Representatives from Washington and Taipei recently met to discuss the possibility of Taiwan expanding its participation in the United Nations bloc along with other international forums. China has been blocking Taiwan’s participation in the United Nations arguing that the island is only a part of the mainland and thus does not deserve separate recognition.
A virtual meeting, which took place on Oct. 20, saw the participation of officials from the Taiwan Ministry of Foreign Affairs and the U.S. Department of State.
“The discussion focused on supporting Taiwan’s ability to participate meaningfully at the UN and contribute its valuable expertise to address global challenges, including global public health, the environment and climate change, development assistance, technical standards, and economic cooperation,” the U.S. State Department said in a statement on Oct. 23.
Taiwan used to be a member of the United Nations under the name Republic of China (ROC). But, in 1971, it was voted out and the People’s Republic of China (PRC) took over. In a speech on Oct. 25 to commemorate the PRC joining the United Nations, Xi insisted that Beijing will always be a “protector of international order” and “builder of world peace.” Xi’s speech came after China sent a record number of planes to intrude into Taiwan’s Air Defense Identification Zone (ADIZ) in October.
Earlier this month, a Taiwanese politician called out the island’s exclusion from the United Nations as unfair. This attracted criticism from Beijing, with a Chinese foreign ministry spokesperson insisting that General Assembly Resolution 2758 is proof of Taiwan being ineligible to be a part of the UN on its own.
The resolution recognizes the PRC as the “only legitimate representative of China to the United Nations.” However, some American officials are not in support of such a view.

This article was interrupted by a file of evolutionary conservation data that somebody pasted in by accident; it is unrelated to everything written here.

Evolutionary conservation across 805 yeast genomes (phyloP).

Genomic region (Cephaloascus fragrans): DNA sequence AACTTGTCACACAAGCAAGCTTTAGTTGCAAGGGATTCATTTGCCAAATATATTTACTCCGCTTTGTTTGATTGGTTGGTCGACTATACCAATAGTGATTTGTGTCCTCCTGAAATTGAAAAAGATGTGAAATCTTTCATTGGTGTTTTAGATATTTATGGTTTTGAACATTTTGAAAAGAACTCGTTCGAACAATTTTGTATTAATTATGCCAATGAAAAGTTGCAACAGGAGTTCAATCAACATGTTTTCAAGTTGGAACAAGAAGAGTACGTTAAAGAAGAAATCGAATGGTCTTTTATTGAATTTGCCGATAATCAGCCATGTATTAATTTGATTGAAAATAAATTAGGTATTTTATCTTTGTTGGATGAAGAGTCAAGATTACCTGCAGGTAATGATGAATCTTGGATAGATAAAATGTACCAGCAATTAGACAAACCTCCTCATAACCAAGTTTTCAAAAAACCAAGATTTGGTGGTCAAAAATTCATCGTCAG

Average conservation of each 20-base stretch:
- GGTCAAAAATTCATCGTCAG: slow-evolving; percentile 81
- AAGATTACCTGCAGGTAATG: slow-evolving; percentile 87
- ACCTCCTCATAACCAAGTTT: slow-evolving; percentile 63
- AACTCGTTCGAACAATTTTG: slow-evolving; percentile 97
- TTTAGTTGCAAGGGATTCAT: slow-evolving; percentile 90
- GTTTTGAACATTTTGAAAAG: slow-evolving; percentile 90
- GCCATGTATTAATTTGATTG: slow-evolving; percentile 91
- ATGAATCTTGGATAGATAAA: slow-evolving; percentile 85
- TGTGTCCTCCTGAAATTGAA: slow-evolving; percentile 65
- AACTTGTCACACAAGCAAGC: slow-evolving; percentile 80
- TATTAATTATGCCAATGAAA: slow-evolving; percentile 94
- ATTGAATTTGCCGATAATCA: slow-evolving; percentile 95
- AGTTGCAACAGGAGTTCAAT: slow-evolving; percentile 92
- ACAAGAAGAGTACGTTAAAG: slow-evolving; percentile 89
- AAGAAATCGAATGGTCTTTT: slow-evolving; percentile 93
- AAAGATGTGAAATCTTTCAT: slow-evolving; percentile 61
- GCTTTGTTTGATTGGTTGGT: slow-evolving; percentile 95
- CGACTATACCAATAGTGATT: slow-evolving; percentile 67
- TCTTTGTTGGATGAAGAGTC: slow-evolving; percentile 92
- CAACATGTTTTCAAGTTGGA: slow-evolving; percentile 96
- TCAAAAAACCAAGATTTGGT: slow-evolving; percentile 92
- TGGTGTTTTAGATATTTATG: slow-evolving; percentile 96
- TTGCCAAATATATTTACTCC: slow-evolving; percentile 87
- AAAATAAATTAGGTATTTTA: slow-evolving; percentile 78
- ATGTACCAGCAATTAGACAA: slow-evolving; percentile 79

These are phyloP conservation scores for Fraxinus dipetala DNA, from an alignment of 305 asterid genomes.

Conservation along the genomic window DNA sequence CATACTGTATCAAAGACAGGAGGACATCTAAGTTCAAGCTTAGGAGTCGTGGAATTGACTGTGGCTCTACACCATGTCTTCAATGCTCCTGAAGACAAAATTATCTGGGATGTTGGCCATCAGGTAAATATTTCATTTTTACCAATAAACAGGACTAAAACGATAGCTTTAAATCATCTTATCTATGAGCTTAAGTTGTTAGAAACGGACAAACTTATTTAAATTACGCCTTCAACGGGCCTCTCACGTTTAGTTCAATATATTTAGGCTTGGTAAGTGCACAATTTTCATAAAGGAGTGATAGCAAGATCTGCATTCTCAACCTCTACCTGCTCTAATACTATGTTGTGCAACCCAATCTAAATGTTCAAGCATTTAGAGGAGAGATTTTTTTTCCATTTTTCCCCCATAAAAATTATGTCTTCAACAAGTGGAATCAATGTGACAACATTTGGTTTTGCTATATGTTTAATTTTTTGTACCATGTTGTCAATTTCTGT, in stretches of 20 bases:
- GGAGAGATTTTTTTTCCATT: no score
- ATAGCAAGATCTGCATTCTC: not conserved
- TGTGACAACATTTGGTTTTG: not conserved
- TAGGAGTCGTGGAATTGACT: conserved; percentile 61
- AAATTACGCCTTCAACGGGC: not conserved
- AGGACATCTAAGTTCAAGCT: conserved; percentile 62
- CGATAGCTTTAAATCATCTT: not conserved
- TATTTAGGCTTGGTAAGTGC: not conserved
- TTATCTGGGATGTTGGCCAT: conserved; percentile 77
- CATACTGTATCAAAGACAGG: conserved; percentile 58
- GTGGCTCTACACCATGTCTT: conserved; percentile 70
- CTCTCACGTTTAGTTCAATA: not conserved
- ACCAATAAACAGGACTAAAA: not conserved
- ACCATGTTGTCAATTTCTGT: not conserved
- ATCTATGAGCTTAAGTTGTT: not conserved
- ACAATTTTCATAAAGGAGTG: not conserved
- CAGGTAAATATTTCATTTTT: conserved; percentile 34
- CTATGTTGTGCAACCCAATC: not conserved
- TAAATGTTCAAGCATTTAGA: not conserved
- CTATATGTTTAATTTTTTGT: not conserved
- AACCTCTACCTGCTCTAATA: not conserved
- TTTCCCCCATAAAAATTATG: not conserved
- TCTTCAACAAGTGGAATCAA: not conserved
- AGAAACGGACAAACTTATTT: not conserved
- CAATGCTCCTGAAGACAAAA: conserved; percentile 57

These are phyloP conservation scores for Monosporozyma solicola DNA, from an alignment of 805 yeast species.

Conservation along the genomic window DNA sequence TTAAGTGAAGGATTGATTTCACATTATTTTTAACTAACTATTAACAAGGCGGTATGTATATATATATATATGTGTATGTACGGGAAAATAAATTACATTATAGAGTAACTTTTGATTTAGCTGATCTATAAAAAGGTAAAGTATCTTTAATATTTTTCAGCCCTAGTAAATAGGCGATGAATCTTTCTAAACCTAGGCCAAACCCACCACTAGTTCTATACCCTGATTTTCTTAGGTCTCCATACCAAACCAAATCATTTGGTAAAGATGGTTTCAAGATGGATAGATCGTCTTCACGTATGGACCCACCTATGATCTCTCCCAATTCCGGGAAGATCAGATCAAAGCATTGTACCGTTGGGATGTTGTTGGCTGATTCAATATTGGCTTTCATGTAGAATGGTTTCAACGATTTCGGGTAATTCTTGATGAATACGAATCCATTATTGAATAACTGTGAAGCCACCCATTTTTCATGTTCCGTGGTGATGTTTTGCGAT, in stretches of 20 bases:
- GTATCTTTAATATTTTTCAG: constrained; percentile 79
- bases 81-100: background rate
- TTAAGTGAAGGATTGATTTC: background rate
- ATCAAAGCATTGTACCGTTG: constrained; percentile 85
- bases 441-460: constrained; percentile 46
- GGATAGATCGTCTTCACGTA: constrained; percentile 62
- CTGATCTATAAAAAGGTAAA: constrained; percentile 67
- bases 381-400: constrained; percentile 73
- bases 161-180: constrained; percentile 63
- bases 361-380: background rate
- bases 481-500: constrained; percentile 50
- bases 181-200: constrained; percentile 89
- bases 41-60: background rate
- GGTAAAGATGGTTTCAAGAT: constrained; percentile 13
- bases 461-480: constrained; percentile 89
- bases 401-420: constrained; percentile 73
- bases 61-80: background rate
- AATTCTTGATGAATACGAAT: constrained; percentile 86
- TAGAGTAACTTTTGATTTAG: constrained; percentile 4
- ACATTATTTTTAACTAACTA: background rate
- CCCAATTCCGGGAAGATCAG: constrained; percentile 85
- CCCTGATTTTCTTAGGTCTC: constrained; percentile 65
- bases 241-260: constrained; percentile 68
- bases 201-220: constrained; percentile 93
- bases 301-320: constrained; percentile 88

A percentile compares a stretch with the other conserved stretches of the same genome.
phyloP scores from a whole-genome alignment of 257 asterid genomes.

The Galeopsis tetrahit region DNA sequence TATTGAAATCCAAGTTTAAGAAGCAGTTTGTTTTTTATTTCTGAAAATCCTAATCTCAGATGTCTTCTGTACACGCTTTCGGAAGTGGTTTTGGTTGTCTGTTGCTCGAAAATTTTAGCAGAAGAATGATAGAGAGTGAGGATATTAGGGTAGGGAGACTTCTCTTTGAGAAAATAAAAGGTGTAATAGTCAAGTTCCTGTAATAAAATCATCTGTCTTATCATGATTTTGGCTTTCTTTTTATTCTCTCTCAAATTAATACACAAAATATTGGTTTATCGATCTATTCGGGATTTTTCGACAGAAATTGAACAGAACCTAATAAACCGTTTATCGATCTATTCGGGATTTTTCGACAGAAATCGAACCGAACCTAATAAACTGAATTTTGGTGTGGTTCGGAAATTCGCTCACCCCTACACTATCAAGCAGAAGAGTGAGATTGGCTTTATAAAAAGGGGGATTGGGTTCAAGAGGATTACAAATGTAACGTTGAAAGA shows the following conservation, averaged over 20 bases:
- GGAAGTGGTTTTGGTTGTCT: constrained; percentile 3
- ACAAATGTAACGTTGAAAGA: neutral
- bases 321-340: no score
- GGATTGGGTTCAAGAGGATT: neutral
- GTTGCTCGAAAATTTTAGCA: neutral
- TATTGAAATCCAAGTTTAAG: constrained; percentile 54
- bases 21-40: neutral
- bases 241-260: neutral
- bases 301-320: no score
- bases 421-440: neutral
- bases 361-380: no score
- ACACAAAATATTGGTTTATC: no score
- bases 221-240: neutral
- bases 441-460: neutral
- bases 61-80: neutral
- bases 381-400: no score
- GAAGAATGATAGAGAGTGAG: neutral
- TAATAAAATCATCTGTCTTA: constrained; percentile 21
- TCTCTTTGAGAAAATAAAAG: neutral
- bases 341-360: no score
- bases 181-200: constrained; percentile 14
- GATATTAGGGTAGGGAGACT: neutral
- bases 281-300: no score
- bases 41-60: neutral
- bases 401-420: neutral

“The People’s Republic of China has misused Resolution 2758… Taiwan being blocked for participation in nearly all of the UN activities creates an immense cost, not just for Taiwan, but I think to UN members as well,” Rick Waters, the U.S. State Department’s deputy assistant secretary for China, Taiwan, and Mongolia, told Nikkei Asia.
Relations between the United States and Taiwan have strengthened in recent years while ties between Washington and Beijing have became increasingly heated. President Joe Biden rattled CCP officials when he recently claimed that Washington would support Taiwan in case Beijing invades the island. The White House later went back on Biden’s statement, saying that America’s “strategic ambiguity” policy towards Taiwan has not changed.
“We urge the US to earnestly abide by the one-China principle and stipulations in the three China-US joint communiques, be prudent with its words and actions on the Taiwan question, and avoid sending wrong signals to the ‘Taiwan independence’ separatist forces, lest it should seriously damage China-US relations and peace and stability across the Taiwan Strait,” Chinese foreign ministry spokesperson Wang Wenbin said in response to Biden’s remarks.
In an interview with the South China Morning Post (SCMP), Shi Yinhong, professor of international relations with Renmin University, stated that Biden is following the Trump administration’s policy of boosting official ties with Taiwan. But with China’s international influence growing, the possibility of Taiwan returning to the United Nations is an uphill battle.
“The United States hopes that through long-term activities, Taiwan’s international space will gradually expand and China’s international influence on the Taiwan issue will face setbacks… The United States and its allies, in terms of military, political, economic, and diplomatic measures to support Taiwan, may have a relatively large impact,” Shi said.